The Baywatch is set to begin at Citi Field. Free agent slugger Jason Bay and the New York Mets have reached a preliminary agreement, a person familiar with the negotiations told The Associated Press on Tuesday.
The person spoke on condition of anonymity because Bay must pass a physical for the deal to be completed. The three-time All-Star is expected to sign a four-year contract for about $65 million.
Bay set career highs with 36 home runs and 119 RBIs last season for Boston. The 31-year-old outfielder is a lifetime .280 hitter and has averaged 30 homers and 99 RBIs in his six full seasons in the majors.
Bay fills a huge hole in left field for the Mets, who skidded to a 70-92 mark during an injury-plagued year. They especially needed a bopper after hitting a major league-low 95 homers in the first season at their spacious, new ballpark.
The deal was first reported by WFAN.
Bay produced in his 1 1/2 seasons with the Red Sox, but the sides couldn't agree on a new deal. The Mets wound up landing a top free agent _ a bat they needed for their decimated lineup, and the kind of splashy move their fans demanded general manager Omar Minaya make.
Bay and left fielder Matt Holliday were the biggest hitters on the market. Holliday, who split last season in Oakland and St. Louis, is seeking an even richer deal than Bay.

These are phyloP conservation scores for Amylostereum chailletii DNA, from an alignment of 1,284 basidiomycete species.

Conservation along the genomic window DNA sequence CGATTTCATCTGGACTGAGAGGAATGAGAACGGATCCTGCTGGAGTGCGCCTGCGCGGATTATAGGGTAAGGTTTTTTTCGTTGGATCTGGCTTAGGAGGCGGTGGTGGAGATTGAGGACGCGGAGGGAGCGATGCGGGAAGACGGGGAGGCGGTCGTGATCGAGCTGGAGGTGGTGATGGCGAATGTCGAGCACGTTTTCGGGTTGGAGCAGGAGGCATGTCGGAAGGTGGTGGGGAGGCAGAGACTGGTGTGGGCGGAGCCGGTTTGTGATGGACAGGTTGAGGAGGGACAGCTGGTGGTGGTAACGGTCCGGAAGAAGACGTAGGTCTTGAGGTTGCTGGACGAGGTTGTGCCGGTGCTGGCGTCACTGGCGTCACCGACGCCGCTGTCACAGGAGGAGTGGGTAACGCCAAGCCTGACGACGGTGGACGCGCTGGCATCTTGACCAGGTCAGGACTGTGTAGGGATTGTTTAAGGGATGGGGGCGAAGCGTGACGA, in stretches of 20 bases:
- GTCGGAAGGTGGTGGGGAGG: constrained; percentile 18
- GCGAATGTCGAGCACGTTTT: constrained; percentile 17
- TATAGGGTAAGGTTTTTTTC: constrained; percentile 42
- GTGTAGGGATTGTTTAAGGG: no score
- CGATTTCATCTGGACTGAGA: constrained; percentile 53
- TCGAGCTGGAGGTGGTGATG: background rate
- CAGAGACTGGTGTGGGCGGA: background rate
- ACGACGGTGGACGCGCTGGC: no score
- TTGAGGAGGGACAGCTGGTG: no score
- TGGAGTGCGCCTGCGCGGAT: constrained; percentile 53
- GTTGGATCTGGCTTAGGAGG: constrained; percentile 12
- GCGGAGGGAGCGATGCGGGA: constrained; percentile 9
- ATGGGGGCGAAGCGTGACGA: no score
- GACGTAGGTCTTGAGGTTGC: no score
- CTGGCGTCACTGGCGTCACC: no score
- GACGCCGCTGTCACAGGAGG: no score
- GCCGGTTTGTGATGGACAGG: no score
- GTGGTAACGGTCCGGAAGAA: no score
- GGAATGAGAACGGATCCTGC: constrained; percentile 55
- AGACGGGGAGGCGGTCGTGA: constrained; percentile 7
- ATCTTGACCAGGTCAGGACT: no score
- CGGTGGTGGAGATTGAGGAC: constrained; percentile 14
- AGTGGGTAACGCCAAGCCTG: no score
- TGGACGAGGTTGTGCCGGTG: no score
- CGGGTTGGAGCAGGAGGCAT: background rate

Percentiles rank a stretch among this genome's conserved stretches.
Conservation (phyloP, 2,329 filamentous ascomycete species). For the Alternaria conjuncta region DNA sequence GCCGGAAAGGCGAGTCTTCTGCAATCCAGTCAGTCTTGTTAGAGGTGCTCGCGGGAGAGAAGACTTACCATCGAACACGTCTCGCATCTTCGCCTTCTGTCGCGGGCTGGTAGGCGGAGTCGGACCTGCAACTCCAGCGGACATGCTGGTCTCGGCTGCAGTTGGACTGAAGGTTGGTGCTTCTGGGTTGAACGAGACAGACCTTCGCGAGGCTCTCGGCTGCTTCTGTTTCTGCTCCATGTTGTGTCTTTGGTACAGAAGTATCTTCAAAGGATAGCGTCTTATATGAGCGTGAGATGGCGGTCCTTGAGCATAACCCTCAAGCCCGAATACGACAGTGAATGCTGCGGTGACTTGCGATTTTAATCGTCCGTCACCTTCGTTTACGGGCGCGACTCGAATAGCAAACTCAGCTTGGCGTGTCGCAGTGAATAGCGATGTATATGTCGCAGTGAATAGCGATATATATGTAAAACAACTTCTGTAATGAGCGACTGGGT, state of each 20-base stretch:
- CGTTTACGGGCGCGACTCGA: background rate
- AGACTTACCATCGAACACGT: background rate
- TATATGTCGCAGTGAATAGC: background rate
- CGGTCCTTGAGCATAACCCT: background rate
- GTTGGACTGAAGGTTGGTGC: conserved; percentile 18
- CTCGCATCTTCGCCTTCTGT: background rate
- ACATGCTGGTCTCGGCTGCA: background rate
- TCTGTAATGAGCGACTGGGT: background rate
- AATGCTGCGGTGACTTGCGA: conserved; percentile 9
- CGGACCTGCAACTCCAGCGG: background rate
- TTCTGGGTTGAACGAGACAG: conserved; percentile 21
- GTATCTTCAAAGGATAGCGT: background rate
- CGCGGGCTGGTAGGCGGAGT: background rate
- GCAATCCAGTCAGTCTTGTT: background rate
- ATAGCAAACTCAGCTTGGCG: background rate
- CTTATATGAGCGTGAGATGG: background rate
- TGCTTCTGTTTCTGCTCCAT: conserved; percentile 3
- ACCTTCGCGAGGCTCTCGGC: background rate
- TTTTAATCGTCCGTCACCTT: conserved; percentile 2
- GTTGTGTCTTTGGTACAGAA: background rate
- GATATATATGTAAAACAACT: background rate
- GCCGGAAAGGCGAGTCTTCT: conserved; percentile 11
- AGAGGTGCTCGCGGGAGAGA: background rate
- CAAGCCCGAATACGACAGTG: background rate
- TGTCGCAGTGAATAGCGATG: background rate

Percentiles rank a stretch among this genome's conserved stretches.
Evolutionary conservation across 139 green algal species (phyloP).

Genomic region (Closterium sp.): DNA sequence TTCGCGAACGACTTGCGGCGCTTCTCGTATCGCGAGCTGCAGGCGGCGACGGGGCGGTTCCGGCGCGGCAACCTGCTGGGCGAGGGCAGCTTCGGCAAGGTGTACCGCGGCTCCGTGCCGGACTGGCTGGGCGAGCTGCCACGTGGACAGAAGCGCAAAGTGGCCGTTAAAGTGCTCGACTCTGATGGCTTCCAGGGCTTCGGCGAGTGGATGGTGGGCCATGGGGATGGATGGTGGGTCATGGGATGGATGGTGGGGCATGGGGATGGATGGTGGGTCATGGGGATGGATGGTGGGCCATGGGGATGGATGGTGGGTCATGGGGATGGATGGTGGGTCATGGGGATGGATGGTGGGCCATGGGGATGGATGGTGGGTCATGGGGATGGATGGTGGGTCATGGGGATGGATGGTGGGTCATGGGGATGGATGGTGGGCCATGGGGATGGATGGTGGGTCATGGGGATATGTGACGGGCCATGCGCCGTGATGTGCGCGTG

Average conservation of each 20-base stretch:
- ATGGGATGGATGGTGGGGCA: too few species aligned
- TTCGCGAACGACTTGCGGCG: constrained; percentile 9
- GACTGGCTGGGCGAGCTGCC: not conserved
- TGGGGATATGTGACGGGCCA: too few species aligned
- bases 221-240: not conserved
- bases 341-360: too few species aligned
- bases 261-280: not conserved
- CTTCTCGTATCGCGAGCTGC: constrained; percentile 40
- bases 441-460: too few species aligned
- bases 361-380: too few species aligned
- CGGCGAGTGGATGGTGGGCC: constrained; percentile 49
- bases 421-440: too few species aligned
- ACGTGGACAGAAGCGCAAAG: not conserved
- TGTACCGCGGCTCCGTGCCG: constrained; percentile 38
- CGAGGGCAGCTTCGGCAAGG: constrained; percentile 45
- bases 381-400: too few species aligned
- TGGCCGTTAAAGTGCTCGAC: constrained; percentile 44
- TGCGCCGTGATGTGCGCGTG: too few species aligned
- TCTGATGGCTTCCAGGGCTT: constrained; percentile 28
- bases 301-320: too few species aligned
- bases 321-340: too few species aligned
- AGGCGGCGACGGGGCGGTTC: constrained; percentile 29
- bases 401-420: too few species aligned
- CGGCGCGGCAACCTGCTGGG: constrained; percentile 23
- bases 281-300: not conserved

The deal returns Bay to an organization that once had him. A month after Minaya left the Mets' front office in 2002 to become Montreal's general manager, he traded Bay and another minor leaguer to New York for infielder Lou Collier.
Bay spent two months in the Mets' system, playing alongside Jose Reyes, before getting traded to San Diego. The Padres dealt Bay to Pittsburgh in 2003, and the Pirates sent him to Boston in July 2008 in a three-team deal that moved Manny Ramirez to the Dodgers.
Picked by many to be a playoff contender last season, the Mets never got into the race during their first season at Citi Field. Despite the addition of record-setting closer Francisco Rodriguez, New York couldn't overcome injuries to the likes of Carlos Beltran, Carlos Delgado and Reyes. By the end of the year, the Mets were fielding makeshift lineups on a daily basis.
The vast left field at their stadium turned into a revolving door, with eight players starting at least seven games there. Gary Sheffield, Cory Sullivan and Daniel Murphy spent the most time at the spot.
Pressure on the Mets to boost their roster heightened even more this winter when their city rivals, the World Series champion Yankees, traded for All-Star center fielder Curtis Granderson and pitcher Javier Vazquez and signed free agent Nick Johnson.
The Mets recently signed free agent pitcher Kelvim Escobar, who's been beset by injuries, and Japanese reliever Ryota Igarashi and backup catcher Henry Blanco. But finding a major player was their priority and they hope Bay, a star since becoming the 2004 NL Rookie of the Year with Pittsburgh, will put them on the right track.
The Mets still want to sign free agent catcher Bengie Molina and perhaps add another starting pitcher. Aces Roy Halladay and Cliff Lee are among the pitchers who've already been traded during the offseason.